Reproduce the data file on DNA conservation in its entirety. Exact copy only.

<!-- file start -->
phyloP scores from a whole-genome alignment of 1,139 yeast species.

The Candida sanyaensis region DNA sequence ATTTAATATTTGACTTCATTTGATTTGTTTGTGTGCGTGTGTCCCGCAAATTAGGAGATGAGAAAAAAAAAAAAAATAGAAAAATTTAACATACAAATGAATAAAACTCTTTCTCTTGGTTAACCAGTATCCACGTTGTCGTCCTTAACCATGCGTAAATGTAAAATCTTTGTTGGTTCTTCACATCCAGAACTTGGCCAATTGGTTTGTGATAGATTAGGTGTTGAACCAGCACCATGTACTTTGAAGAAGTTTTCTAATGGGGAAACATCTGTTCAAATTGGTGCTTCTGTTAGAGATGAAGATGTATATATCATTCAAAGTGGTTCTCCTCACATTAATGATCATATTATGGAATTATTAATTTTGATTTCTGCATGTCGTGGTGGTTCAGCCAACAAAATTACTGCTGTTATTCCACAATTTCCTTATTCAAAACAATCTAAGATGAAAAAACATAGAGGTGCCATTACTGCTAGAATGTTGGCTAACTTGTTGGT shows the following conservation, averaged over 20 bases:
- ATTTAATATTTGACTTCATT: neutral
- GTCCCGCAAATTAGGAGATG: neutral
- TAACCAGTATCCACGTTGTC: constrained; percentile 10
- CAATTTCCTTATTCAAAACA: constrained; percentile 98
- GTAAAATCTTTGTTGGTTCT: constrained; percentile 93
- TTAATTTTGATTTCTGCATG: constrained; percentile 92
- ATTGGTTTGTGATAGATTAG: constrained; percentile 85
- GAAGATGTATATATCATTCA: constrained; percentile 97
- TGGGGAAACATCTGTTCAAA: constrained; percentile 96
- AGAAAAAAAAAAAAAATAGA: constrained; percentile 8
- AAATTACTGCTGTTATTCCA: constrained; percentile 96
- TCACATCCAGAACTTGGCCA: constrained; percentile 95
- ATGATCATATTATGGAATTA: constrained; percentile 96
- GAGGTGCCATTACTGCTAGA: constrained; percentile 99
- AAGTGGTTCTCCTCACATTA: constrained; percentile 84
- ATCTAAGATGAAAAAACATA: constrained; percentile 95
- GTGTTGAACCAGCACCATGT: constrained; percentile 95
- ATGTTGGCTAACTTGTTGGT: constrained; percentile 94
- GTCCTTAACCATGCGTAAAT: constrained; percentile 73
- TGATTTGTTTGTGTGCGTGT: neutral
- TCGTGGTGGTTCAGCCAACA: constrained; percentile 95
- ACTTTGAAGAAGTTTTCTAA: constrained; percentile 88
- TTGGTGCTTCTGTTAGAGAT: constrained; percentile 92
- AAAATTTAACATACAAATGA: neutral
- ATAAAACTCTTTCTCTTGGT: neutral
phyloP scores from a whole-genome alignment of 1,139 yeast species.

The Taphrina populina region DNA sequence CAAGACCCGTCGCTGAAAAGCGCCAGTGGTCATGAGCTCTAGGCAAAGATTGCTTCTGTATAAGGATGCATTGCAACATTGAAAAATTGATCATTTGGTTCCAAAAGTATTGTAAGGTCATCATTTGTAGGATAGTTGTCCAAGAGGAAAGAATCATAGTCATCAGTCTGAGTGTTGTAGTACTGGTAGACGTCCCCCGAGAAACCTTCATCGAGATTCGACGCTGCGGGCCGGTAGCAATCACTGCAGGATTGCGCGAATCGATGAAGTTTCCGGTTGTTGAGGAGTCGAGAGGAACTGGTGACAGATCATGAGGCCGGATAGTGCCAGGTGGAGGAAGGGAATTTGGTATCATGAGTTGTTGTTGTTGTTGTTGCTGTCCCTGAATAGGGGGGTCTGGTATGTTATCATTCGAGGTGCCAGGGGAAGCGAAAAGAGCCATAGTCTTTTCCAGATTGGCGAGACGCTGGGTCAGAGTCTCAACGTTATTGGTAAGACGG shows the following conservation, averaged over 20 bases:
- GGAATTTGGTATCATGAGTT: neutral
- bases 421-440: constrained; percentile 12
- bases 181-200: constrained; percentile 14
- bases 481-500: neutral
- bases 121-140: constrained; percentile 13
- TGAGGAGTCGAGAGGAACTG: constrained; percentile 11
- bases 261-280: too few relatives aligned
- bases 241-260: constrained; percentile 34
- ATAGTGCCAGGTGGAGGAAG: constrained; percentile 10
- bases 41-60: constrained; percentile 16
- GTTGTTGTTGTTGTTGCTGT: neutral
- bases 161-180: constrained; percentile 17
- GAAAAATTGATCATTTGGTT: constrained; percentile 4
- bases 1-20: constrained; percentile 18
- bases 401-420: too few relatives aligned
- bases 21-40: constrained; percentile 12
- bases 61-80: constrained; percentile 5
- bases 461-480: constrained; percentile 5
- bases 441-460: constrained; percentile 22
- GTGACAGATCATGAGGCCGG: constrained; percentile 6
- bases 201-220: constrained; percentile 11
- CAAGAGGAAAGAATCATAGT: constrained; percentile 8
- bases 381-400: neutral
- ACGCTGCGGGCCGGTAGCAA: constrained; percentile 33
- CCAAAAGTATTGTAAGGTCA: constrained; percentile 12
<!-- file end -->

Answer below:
phyloP scores from a whole-genome alignment of 1,139 yeast species.

The Candida sanyaensis region DNA sequence ATTTAATATTTGACTTCATTTGATTTGTTTGTGTGCGTGTGTCCCGCAAATTAGGAGATGAGAAAAAAAAAAAAAATAGAAAAATTTAACATACAAATGAATAAAACTCTTTCTCTTGGTTAACCAGTATCCACGTTGTCGTCCTTAACCATGCGTAAATGTAAAATCTTTGTTGGTTCTTCACATCCAGAACTTGGCCAATTGGTTTGTGATAGATTAGGTGTTGAACCAGCACCATGTACTTTGAAGAAGTTTTCTAATGGGGAAACATCTGTTCAAATTGGTGCTTCTGTTAGAGATGAAGATGTATATATCATTCAAAGTGGTTCTCCTCACATTAATGATCATATTATGGAATTATTAATTTTGATTTCTGCATGTCGTGGTGGTTCAGCCAACAAAATTACTGCTGTTATTCCACAATTTCCTTATTCAAAACAATCTAAGATGAAAAAACATAGAGGTGCCATTACTGCTAGAATGTTGGCTAACTTGTTGGT shows the following conservation, averaged over 20 bases:
- ATTTAATATTTGACTTCATT: neutral
- GTCCCGCAAATTAGGAGATG: neutral
- TAACCAGTATCCACGTTGTC: constrained; percentile 10
- CAATTTCCTTATTCAAAACA: constrained; percentile 98
- GTAAAATCTTTGTTGGTTCT: constrained; percentile 93
- TTAATTTTGATTTCTGCATG: constrained; percentile 92
- ATTGGTTTGTGATAGATTAG: constrained; percentile 85
- GAAGATGTATATATCATTCA: constrained; percentile 97
- TGGGGAAACATCTGTTCAAA: constrained; percentile 96
- AGAAAAAAAAAAAAAATAGA: constrained; percentile 8
- AAATTACTGCTGTTATTCCA: constrained; percentile 96
- TCACATCCAGAACTTGGCCA: constrained; percentile 95
- ATGATCATATTATGGAATTA: constrained; percentile 96
- GAGGTGCCATTACTGCTAGA: constrained; percentile 99
- AAGTGGTTCTCCTCACATTA: constrained; percentile 84
- ATCTAAGATGAAAAAACATA: constrained; percentile 95
- GTGTTGAACCAGCACCATGT: constrained; percentile 95
- ATGTTGGCTAACTTGTTGGT: constrained; percentile 94
- GTCCTTAACCATGCGTAAAT: constrained; percentile 73
- TGATTTGTTTGTGTGCGTGT: neutral
- TCGTGGTGGTTCAGCCAACA: constrained; percentile 95
- ACTTTGAAGAAGTTTTCTAA: constrained; percentile 88
- TTGGTGCTTCTGTTAGAGAT: constrained; percentile 92
- AAAATTTAACATACAAATGA: neutral
- ATAAAACTCTTTCTCTTGGT: neutral
phyloP scores from a whole-genome alignment of 1,139 yeast species.

The Taphrina populina region DNA sequence CAAGACCCGTCGCTGAAAAGCGCCAGTGGTCATGAGCTCTAGGCAAAGATTGCTTCTGTATAAGGATGCATTGCAACATTGAAAAATTGATCATTTGGTTCCAAAAGTATTGTAAGGTCATCATTTGTAGGATAGTTGTCCAAGAGGAAAGAATCATAGTCATCAGTCTGAGTGTTGTAGTACTGGTAGACGTCCCCCGAGAAACCTTCATCGAGATTCGACGCTGCGGGCCGGTAGCAATCACTGCAGGATTGCGCGAATCGATGAAGTTTCCGGTTGTTGAGGAGTCGAGAGGAACTGGTGACAGATCATGAGGCCGGATAGTGCCAGGTGGAGGAAGGGAATTTGGTATCATGAGTTGTTGTTGTTGTTGTTGCTGTCCCTGAATAGGGGGGTCTGGTATGTTATCATTCGAGGTGCCAGGGGAAGCGAAAAGAGCCATAGTCTTTTCCAGATTGGCGAGACGCTGGGTCAGAGTCTCAACGTTATTGGTAAGACGG shows the following conservation, averaged over 20 bases:
- GGAATTTGGTATCATGAGTT: neutral
- bases 421-440: constrained; percentile 12
- bases 181-200: constrained; percentile 14
- bases 481-500: neutral
- bases 121-140: constrained; percentile 13
- TGAGGAGTCGAGAGGAACTG: constrained; percentile 11
- bases 261-280: too few relatives aligned
- bases 241-260: constrained; percentile 34
- ATAGTGCCAGGTGGAGGAAG: constrained; percentile 10
- bases 41-60: constrained; percentile 16
- GTTGTTGTTGTTGTTGCTGT: neutral
- bases 161-180: constrained; percentile 17
- GAAAAATTGATCATTTGGTT: constrained; percentile 4
- bases 1-20: constrained; percentile 18
- bases 401-420: too few relatives aligned
- bases 21-40: constrained; percentile 12
- bases 61-80: constrained; percentile 5
- bases 461-480: constrained; percentile 5
- bases 441-460: constrained; percentile 22
- GTGACAGATCATGAGGCCGG: constrained; percentile 6
- bases 201-220: constrained; percentile 11
- CAAGAGGAAAGAATCATAGT: constrained; percentile 8
- bases 381-400: neutral
- ACGCTGCGGGCCGGTAGCAA: constrained; percentile 33
- CCAAAAGTATTGTAAGGTCA: constrained; percentile 12